Texas Service

Houston Youth Serve at the Youth Drop-in Centre

For the Houston youth, the start of the New Year also signaled the start of volunteering at the homeless youth drop-in centre. After having gone through the training in November, the four young adults were eager to put their learnings to good use. The drop-in centre had scheduled them to volunteer two Thursday evenings every month with other groups, with the responsibility of facilitating an open and loving environment for the visiting youth to share and grow. As this was their first session, the volunteers went in open-minded, knowing Bhagawan would help guide their own contribution and growth. As it turns out in fact, their experience was even more touching than they could have anticipated.

The volunteers arrived by 6:00 PM and were immediately put to use sorting and filling shelves with donated clothes from the holiday season. During this time, the at-risk youth started filing into the drop-in shelter and taking their seats in the large dining room. The volunteers joined them and while everyone waited for dinner to be served - prepared by another gracious volunteer group - light conversations were struck up.

 

The daily struggles of the youth, the unusually freezing winter days, and the red-hot Houston Rockets basketball team - whatever the topic, the words flowed easily before and through dinner. After the plates and the tables were cleared, the main session of the night was set to begin. Usually, the drop-in centre director would organise an outside speaker to come in and lead a workshop. This time, a representative from Writing In The Schools (WITS) had arrived to help the youth get comfortable with a new outlet for their hopes, emotions and dreams - the written word. Dressed in a black sweatshirt, jeans and Converses, and standing before the group, she shared her own story through a poignant poem, her words painting an intricate portrait of her struggles and triumphs as they resounded through the hall. The youth - and the volunteers - sat raptured, and when she finished, they all gave a hearty round of applause. She smiled, "Now your turn." The youth looked at each other apprehensively. "Nah, that ain't for me," one said. "I haven't written in years," said another. But just as skillfully as she weaved through her story, she broke out journals and pens for each of the youth and calmly reassured them, "Don't worry, you write whatever you wanna write. I'm just here to help." She started off with simple prompts: "Write 'I dream...' on one line, 'I will...' on another line, and 'I hope...' on a third line." For one young man who insisted on just drawing, she encouraged him to draw whatever he'd like. For the others, it was as if these prompts struck a chord with their souls. In either case, for a few miraculous minutes, the pens didn't stop moving. "Now," the WITS lead asked as she broke the silence, "who would like to share?"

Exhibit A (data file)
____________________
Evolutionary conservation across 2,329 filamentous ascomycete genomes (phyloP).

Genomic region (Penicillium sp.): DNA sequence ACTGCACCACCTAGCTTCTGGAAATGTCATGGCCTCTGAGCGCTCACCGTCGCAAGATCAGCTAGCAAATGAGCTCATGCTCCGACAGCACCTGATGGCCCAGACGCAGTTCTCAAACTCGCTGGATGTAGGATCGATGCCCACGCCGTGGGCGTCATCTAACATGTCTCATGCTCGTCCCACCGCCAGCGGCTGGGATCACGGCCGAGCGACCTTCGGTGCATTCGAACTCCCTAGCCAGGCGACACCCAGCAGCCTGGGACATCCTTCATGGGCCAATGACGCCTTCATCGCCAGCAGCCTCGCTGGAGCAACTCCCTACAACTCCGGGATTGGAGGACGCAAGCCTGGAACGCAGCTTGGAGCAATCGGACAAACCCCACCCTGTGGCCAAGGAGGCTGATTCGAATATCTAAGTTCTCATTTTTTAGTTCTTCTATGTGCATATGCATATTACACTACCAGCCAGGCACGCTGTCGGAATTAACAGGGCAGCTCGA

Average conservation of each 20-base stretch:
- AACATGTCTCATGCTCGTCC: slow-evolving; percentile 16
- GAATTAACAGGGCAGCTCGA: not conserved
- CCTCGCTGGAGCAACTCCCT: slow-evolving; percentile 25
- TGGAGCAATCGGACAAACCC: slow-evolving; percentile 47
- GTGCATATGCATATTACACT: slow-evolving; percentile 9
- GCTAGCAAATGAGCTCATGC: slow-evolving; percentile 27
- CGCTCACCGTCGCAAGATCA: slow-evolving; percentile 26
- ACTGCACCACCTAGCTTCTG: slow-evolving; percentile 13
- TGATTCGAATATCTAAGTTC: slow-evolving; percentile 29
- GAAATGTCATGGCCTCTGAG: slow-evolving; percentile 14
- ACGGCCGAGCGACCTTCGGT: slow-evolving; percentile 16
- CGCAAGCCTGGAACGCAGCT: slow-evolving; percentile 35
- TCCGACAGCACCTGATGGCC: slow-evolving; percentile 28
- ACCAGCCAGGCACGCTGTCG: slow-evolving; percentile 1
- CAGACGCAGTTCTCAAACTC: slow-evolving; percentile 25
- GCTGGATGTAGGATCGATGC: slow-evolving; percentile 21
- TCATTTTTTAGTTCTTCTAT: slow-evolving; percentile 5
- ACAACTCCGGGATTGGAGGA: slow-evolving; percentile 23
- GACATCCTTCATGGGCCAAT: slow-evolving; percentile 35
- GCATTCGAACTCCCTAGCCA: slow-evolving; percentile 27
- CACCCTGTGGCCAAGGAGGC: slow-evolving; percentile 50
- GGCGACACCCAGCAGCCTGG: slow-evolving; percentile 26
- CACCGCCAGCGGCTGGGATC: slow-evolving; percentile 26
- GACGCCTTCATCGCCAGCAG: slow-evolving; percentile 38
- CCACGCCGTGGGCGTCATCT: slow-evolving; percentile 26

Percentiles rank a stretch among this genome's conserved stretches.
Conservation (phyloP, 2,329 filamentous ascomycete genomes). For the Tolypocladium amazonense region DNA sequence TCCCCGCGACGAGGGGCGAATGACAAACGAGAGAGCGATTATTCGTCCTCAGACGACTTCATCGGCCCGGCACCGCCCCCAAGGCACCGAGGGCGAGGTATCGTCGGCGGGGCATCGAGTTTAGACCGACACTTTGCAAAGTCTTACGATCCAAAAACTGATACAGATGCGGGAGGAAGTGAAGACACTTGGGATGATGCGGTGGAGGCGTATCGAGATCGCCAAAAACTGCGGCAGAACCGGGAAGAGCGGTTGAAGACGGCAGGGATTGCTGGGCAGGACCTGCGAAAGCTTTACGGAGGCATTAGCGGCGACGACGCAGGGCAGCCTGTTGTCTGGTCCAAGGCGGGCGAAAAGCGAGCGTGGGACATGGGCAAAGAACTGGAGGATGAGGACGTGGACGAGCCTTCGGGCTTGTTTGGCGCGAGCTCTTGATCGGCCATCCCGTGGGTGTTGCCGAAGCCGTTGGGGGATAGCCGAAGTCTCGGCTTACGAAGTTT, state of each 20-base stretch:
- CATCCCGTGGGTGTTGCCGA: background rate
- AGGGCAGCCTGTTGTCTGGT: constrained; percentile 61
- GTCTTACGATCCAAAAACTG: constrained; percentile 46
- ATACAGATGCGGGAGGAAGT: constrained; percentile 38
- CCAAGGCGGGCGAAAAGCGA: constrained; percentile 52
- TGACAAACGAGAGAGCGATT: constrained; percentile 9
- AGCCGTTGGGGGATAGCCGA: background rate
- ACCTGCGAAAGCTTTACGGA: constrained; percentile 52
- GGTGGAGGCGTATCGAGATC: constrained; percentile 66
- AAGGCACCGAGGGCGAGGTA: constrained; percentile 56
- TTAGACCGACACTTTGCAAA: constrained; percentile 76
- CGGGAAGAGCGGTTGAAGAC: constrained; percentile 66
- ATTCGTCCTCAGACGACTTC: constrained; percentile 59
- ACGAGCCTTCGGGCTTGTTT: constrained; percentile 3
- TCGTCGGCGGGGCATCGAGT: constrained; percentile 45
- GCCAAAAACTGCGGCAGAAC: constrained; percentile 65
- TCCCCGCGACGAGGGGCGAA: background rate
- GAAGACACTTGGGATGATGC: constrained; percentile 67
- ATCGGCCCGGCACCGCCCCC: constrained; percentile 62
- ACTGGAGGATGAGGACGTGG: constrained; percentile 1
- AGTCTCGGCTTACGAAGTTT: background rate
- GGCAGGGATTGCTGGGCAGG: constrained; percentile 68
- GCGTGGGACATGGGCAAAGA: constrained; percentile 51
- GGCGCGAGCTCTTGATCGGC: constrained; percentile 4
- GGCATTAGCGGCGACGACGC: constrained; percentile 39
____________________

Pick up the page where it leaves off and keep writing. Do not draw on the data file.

After some coaxing, she got two sisters to volunteer. As they got to the front of the hall and started reading their poems, she noticed an opportunity. She quickly interrupted them, "I'd like you to alternate reading each of your lines - can you do that?" The sisters laughed. And then started again. As they made their way through their poems, each of their lines grew more powerful from the other's - a beautiful interwoven story of their now inseparable lives. Smiles and applause filled the hall and a senior lead volunteer spoke up, with tears in her eyes, "I've never in so many years of coming here seen something like this. These kids have never opened up like this." The rest of the youth shared their own stories, one by one, and towards the end, the WITS lead asked the kids, "So how many of you surprised yourself today?" Almost all of the kids raised their hands. She expressed her gratitude to the youth for being such willing participants and the youth and the volunteers reciprocated with gratitude for helping to bring light to the shelter and beyond. After the final clean up and with full stomachs and hearts, the volunteers and the youth walked out into the world ready to share their open hearts with one and all.